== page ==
OnlineUtah.com Logo
History of Broadcasting, Utah
Taken from the Utah History Encyclopedia. (Links Added)
-9-

Cable television in Utah has expanded since the 1980s, largely under the leadership of Telecommunications, Inc., the largest operator of cable systems in the world. Independent television stations were also started during this period. Long-time Salt Lake City television stations KTVX, KSL, and KUTV were joined by KSTU and KXIV. Ogden's KOOG and Park City's low-power Channel 45 also went on the air in the 1980s. In radio, public stations KBYU-FM in Provo, KUER-FM and KRCL-FM in Salt Lake, KUSU-FM in Logan, KPCW in Park City, and later KCPW in Salt Lake City provided viable alternatives to commercial radio. In television, KUED at the University of Utah and KBYU at Brigham Young University achieved national recognition as public stations. The University of Utah was awarded a license for an unprecedented second VHF channel in order to offer education programs on KULC, Channel 9 - "Utah's Learning Channel." In the early 1990s, the new Dolores Dore Eccles Broadcast Center at the University of Utah brought KUER-FM, KULC-TV, KUED-TV, and the Utah Education Network together in a single location. In 1990, Philo T. Farnsworth, the native Utahn who invented an all-electronic television system in the 1930s was given immortality when his bronze image was added to the historic figures in Statuary Hall at the United States Capitol in Washington, D.C.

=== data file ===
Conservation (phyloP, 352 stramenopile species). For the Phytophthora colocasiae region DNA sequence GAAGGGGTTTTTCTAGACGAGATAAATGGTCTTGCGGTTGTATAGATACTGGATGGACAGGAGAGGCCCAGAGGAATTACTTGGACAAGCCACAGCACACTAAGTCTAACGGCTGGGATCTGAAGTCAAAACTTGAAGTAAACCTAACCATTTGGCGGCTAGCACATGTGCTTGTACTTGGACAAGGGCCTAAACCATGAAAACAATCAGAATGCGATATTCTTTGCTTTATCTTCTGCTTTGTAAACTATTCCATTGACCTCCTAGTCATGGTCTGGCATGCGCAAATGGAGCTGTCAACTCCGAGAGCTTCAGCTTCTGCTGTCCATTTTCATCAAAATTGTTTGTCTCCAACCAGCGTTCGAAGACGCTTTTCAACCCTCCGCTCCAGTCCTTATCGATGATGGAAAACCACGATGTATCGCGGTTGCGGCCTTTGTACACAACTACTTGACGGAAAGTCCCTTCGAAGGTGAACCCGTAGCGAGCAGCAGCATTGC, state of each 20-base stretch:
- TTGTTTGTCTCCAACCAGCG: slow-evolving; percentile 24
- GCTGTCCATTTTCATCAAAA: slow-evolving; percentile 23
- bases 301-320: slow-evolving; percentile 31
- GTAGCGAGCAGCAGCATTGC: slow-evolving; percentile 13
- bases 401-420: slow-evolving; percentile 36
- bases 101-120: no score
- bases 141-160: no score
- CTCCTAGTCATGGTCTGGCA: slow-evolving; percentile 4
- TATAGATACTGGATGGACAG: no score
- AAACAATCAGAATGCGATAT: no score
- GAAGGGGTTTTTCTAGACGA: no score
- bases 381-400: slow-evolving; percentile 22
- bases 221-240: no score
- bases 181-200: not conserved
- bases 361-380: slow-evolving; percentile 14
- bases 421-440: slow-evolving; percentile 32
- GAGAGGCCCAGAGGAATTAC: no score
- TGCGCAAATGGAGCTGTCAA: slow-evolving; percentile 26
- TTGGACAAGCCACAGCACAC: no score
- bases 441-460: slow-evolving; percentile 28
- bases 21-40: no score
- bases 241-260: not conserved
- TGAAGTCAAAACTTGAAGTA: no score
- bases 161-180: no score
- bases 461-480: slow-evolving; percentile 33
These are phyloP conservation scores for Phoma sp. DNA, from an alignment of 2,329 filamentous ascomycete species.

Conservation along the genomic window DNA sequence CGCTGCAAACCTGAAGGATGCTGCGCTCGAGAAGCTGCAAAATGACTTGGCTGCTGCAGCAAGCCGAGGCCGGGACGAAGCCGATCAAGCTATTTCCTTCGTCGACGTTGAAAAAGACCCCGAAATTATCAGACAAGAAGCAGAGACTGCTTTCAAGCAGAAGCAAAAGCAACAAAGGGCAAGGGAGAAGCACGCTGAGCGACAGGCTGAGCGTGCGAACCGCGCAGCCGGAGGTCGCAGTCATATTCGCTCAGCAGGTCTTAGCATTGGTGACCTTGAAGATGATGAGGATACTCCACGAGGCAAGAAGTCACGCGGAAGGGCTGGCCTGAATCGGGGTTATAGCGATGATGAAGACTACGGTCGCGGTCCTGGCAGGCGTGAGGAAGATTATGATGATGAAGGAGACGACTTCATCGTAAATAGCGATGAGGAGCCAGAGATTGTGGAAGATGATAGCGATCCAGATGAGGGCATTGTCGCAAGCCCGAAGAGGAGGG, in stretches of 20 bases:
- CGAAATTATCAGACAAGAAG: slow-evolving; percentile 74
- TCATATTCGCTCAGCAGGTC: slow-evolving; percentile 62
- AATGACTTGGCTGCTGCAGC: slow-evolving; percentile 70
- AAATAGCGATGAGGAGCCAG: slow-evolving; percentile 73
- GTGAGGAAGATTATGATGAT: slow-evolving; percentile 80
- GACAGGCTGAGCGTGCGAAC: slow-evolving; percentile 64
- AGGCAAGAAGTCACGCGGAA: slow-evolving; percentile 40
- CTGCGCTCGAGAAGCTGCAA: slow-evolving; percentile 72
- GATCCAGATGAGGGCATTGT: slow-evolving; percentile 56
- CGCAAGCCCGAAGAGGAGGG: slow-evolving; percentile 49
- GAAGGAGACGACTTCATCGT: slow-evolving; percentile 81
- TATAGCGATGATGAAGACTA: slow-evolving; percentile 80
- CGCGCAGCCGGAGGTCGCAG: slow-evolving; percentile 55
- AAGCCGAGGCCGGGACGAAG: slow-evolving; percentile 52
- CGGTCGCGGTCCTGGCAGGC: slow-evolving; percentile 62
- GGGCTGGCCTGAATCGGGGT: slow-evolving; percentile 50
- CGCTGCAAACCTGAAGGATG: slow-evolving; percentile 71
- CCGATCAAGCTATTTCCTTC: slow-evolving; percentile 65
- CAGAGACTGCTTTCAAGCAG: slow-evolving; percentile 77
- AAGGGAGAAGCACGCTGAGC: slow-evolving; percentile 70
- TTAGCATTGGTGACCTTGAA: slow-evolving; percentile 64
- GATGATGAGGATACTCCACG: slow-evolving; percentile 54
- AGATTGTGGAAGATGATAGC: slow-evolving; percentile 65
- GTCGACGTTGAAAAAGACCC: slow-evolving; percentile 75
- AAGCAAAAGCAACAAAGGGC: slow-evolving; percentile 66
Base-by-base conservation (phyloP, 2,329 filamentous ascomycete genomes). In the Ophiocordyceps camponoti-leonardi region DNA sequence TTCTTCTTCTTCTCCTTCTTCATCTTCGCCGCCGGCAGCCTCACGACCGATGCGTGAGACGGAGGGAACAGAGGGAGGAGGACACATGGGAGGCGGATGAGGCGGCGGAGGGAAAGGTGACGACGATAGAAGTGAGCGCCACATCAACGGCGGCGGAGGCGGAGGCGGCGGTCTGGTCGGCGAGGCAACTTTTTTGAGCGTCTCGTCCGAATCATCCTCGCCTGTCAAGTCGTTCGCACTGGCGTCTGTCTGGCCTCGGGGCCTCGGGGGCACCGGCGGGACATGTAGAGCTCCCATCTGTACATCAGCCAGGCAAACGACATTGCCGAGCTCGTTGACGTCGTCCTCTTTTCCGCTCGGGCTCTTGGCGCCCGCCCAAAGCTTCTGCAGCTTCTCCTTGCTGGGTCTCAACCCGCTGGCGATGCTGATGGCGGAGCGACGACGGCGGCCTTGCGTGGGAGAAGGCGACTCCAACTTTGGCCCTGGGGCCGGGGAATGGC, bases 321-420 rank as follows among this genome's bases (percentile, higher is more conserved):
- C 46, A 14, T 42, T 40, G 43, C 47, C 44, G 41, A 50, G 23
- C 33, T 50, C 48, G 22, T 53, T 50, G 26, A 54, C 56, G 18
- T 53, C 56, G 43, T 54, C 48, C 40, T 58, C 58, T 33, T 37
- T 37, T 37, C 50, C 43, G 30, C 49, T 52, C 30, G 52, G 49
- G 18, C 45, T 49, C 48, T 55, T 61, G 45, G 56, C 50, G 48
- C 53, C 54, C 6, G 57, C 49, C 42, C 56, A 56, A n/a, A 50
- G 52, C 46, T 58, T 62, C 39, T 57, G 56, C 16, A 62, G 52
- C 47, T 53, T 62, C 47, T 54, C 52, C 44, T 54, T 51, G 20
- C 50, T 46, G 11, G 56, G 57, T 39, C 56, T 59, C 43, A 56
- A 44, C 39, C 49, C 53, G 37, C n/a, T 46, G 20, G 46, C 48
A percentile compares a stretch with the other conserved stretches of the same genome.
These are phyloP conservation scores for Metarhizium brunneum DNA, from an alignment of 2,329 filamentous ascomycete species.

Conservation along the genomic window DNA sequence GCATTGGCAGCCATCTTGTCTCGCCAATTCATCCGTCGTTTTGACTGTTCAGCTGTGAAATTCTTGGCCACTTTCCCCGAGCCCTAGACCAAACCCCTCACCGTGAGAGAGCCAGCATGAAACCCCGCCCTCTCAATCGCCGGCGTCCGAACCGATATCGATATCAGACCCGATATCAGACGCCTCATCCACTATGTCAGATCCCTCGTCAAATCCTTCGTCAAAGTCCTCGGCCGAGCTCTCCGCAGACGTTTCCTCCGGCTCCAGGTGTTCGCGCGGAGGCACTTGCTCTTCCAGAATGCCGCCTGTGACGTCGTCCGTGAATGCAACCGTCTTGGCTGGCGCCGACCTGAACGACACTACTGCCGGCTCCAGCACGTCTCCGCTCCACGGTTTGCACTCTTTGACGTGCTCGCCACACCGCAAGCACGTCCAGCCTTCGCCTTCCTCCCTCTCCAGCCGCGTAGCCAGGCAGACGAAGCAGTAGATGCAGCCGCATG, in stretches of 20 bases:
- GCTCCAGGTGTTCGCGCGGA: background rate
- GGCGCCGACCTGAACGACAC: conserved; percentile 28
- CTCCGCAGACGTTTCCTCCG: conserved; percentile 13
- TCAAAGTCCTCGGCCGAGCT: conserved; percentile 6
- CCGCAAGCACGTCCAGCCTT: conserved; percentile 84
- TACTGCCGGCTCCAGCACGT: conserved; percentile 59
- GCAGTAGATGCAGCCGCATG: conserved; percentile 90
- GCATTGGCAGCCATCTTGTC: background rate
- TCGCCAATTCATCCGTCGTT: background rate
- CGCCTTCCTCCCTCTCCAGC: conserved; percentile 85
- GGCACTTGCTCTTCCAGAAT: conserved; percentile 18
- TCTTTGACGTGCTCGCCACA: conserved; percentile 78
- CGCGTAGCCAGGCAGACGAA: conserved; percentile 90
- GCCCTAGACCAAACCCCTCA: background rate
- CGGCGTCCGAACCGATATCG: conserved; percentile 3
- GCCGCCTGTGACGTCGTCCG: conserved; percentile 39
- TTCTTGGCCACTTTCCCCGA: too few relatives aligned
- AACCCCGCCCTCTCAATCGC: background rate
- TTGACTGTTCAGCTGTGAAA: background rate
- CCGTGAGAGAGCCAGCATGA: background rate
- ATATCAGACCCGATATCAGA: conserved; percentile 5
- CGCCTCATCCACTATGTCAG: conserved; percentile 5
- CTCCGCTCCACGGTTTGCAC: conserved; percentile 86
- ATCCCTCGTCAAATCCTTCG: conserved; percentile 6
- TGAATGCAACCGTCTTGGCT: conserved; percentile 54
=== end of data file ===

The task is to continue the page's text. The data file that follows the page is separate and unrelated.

Page 9
Google
 
Web onlineutah.com
Comments & Questions to OnlineUtah.com

Home | Area Codes | Cities | Climate | Credits | Counties | Dinosaurs | Disclaimer | Dining |

Education | Entertainment | Government | Health | History | Hot Springs | Industry | Lakes | Lodging |

Maps | Media | Mountains | Museums | Parks | People | Photo Gallery | Quick Facts |

Quizzes | Recreation & Sports | Religion | Rivers | Sites | Travel | Weather |




Mark Robinson Realty Brokers